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Leadership Insight No.25

Toxic Leadership: A call for change

Toxic Leadership: A call for change

By WO2 Sheridan Lucas (Royal Logistic Corps)

Over my 18 years in the Army, I have suffered the effects of toxic leadership and have learnt of peers who had similar experiences. This has led me to realise the complex nature of toxic leadership and its impact on individuals, units, and the entire organisation. This Insight is based on my extensive work on the subject. It offers a personal account and an examination of the key theoretical issues. It concludes with suggestions about how to ensure that toxic leadership is eradicated from the Army.

A personal experience
As a Lance Corporal, I worked for a leader that showed signs of toxic leadership. Although I delivered well above the workload of my peers, the leader would criticise me harshly, was unnecessarily rude, and often took credit for my output with their own superiors. They were unapproachable, and no one would want to go to their office due to the way in which they would behave towards people: overcritical, harsh, rude or dismissive. The entire unit felt like the team’s ethos was lost; there was an overpowering sense of worthlessness. The negative environment soon started to affect each individual’s mental health. There was a growing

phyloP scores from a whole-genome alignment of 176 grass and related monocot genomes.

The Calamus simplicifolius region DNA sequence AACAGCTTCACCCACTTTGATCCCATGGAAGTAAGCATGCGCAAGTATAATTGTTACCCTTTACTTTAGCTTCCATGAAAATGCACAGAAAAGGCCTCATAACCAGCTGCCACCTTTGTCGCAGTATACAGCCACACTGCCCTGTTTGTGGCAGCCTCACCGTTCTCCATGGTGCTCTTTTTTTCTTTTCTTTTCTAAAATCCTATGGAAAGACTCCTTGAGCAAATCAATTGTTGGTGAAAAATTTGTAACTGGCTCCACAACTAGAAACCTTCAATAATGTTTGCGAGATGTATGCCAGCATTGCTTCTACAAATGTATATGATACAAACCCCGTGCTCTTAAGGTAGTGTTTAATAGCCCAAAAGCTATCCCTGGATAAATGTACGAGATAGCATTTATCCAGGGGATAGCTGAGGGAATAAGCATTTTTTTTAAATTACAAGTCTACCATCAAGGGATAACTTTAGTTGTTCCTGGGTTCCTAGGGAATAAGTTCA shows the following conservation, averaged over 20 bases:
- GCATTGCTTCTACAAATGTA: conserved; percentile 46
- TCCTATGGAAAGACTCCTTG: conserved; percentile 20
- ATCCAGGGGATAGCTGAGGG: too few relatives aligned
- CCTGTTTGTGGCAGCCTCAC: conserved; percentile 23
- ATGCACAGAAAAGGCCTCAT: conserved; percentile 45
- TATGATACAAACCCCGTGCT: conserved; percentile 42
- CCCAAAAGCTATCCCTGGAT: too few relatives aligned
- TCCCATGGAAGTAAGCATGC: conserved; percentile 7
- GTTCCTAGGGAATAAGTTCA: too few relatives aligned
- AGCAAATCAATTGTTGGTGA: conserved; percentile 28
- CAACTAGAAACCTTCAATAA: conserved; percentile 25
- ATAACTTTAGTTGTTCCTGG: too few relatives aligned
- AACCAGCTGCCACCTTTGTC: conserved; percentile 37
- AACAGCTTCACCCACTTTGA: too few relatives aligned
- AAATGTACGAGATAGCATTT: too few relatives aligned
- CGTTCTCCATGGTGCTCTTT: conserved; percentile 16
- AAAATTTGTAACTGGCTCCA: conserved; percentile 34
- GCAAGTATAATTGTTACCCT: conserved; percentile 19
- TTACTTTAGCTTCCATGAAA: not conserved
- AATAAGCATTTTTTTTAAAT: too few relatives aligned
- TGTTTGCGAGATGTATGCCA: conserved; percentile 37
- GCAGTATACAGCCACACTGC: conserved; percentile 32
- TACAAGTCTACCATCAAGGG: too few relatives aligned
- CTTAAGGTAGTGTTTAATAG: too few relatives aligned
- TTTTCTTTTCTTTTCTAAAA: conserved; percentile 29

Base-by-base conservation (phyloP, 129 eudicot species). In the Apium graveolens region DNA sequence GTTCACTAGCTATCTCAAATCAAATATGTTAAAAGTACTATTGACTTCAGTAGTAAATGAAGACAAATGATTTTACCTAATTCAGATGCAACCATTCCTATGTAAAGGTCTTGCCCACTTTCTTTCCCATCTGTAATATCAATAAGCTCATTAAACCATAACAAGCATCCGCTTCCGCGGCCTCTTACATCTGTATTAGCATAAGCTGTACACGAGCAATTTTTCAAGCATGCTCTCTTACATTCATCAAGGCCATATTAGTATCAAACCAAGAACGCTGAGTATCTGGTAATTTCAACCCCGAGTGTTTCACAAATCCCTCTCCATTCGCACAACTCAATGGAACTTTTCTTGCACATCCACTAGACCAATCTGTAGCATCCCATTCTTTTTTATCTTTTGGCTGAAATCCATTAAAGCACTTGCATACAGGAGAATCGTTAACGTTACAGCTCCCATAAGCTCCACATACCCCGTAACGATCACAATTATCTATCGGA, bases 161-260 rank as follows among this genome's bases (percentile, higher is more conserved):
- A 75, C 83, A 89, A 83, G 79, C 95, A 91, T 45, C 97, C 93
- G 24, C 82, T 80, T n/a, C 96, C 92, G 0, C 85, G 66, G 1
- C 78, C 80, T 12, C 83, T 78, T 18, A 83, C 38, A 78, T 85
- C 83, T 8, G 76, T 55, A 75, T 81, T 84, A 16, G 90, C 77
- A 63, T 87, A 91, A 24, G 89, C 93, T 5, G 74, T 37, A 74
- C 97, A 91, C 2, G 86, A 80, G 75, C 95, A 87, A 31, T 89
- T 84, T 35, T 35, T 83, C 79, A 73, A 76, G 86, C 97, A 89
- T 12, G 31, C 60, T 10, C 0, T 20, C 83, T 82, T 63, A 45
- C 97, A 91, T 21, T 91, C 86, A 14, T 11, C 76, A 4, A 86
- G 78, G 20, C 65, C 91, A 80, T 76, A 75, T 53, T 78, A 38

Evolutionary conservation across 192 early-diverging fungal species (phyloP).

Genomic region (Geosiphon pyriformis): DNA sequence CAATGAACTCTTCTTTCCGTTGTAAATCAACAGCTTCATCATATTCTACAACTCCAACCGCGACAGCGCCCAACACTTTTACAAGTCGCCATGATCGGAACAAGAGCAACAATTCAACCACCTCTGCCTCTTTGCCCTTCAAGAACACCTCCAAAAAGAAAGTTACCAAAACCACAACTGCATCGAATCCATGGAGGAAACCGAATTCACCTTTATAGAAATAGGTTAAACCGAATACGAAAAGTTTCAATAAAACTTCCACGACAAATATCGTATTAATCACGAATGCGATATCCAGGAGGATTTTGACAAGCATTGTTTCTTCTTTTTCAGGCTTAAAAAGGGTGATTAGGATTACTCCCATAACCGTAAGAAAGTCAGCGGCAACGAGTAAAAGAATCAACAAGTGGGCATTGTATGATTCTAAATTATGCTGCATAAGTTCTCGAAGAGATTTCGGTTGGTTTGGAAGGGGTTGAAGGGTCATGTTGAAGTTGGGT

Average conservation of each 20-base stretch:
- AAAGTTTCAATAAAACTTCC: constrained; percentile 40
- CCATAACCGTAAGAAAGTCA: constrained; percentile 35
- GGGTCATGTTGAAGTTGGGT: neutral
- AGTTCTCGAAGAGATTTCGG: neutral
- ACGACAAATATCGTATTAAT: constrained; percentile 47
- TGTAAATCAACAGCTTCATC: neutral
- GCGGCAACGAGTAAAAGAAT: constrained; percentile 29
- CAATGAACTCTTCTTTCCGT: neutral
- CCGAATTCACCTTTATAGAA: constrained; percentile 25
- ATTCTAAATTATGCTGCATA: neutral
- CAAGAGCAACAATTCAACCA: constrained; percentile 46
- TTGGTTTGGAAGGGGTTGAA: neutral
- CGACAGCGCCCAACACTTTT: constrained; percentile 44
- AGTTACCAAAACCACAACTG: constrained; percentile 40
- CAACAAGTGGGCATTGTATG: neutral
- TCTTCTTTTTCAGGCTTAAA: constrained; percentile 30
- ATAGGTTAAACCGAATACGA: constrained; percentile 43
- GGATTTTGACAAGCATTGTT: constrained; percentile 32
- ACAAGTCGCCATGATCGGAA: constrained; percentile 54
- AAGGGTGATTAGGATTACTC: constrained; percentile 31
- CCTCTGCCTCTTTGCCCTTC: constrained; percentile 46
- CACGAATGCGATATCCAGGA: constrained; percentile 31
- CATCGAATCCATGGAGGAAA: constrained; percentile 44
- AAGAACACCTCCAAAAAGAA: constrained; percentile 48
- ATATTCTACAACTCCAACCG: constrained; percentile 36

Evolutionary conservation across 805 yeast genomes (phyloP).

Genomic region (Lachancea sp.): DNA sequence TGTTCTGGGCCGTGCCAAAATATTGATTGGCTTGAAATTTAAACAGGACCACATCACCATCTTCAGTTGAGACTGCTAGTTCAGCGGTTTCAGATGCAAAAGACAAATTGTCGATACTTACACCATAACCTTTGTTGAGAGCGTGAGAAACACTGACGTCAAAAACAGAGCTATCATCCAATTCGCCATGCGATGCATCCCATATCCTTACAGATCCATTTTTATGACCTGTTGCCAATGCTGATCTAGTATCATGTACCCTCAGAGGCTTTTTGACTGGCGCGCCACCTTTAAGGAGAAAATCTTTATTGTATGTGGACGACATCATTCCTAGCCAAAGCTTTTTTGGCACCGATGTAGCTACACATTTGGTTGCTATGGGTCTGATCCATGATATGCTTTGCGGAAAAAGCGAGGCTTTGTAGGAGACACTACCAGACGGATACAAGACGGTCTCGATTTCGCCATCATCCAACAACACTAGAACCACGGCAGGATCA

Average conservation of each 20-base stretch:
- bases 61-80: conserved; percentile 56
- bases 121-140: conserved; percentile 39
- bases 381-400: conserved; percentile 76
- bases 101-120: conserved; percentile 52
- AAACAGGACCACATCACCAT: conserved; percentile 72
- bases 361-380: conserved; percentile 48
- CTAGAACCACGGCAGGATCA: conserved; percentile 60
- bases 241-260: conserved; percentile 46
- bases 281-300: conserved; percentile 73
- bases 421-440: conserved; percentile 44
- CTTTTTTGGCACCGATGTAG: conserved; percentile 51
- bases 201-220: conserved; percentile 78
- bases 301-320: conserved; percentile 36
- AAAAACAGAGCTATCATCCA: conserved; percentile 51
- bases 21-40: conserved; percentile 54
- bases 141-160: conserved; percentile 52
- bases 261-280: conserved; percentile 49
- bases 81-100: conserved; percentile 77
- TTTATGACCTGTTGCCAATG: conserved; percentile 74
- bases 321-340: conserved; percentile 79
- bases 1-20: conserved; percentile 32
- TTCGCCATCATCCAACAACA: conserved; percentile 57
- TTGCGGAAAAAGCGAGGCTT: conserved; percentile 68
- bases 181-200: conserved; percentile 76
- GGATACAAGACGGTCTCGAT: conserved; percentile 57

feeling of being trapped. Personally, I felt that working with them ran me down, caused anxiety, and made me insecure. It came to the point that some of us even questioned our future in the Army.

What could we do? It was clear that it was not possible to open a constructive discussion directly with our leader. We did not feel safe to do so and knew instinctively that they would not accept criticism. To find a solution, I spoke with colleagues who had previously worked with the same leader: they confirmed that they had always displayed toxic leadership traits. At the time, the team had concluded that it was impossible to achieve any change and accepted the leader’s damaging behaviour. In my quest to find help, I sought the advice of higher command, but again I was advised to accept the situation and was even told that the